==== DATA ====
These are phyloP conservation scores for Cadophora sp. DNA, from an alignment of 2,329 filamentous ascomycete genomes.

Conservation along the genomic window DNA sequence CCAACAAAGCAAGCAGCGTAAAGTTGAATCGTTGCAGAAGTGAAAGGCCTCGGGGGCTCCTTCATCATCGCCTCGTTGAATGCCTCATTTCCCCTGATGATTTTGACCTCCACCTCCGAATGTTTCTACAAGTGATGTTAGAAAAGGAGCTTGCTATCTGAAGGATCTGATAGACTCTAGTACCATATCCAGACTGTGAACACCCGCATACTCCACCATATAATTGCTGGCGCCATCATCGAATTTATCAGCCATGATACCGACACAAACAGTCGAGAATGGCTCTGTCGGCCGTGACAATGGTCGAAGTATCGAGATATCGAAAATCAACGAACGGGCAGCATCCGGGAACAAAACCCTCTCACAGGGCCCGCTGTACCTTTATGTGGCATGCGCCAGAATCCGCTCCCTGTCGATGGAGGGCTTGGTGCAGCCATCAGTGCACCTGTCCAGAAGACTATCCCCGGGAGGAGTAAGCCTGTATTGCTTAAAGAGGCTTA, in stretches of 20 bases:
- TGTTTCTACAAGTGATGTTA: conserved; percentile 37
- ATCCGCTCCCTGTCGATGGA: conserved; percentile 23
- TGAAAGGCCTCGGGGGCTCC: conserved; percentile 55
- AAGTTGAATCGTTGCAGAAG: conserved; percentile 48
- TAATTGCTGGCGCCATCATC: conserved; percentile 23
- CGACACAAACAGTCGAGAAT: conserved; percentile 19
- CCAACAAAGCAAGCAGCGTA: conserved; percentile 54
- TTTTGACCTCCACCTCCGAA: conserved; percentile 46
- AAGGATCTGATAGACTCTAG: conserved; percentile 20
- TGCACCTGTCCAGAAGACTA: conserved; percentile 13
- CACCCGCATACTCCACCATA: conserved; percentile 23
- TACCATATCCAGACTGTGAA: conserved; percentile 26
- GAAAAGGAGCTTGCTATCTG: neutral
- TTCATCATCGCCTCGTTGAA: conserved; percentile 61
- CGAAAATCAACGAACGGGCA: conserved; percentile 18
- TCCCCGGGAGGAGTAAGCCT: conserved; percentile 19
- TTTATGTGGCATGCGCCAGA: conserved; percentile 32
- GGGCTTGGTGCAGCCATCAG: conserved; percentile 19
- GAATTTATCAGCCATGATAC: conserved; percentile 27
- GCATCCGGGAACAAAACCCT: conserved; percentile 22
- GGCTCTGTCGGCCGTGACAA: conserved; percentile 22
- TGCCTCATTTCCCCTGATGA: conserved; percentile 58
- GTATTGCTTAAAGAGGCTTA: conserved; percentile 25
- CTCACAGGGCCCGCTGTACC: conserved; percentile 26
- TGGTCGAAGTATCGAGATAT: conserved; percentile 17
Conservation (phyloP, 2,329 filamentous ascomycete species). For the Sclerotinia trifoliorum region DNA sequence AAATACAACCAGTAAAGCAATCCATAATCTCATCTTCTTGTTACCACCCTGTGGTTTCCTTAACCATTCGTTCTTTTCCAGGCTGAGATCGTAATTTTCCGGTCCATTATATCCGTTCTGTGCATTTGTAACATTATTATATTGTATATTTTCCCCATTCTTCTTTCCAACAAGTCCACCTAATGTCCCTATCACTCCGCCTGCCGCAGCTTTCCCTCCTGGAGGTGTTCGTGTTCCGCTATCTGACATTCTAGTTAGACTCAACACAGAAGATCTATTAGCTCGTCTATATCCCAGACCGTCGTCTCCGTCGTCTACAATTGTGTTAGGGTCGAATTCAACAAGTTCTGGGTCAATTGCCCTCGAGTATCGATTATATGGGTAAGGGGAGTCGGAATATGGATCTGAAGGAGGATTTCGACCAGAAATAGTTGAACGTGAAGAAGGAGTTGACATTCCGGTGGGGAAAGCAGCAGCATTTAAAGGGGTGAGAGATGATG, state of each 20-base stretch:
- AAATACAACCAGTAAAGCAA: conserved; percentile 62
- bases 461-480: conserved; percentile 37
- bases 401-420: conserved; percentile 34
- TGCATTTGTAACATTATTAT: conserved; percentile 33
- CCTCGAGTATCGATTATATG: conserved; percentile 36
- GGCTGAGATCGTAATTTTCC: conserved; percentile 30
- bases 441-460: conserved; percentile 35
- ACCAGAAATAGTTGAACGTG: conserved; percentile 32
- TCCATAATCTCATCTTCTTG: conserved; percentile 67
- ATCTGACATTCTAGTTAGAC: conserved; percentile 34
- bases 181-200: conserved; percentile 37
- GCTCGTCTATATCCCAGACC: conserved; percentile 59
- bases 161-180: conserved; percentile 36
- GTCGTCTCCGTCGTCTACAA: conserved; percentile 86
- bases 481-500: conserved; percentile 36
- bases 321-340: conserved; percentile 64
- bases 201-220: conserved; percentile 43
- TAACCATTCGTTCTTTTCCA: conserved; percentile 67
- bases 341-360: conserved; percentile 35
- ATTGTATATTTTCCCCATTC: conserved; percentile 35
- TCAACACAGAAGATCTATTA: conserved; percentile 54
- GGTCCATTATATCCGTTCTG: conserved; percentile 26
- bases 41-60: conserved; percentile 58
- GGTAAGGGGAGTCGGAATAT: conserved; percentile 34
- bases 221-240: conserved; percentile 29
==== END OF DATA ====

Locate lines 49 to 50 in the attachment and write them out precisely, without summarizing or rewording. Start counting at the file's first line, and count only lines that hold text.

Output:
- TCAACACAGAAGATCTATTA: conserved; percentile 54
- GGTCCATTATATCCGTTCTG: conserved; percentile 26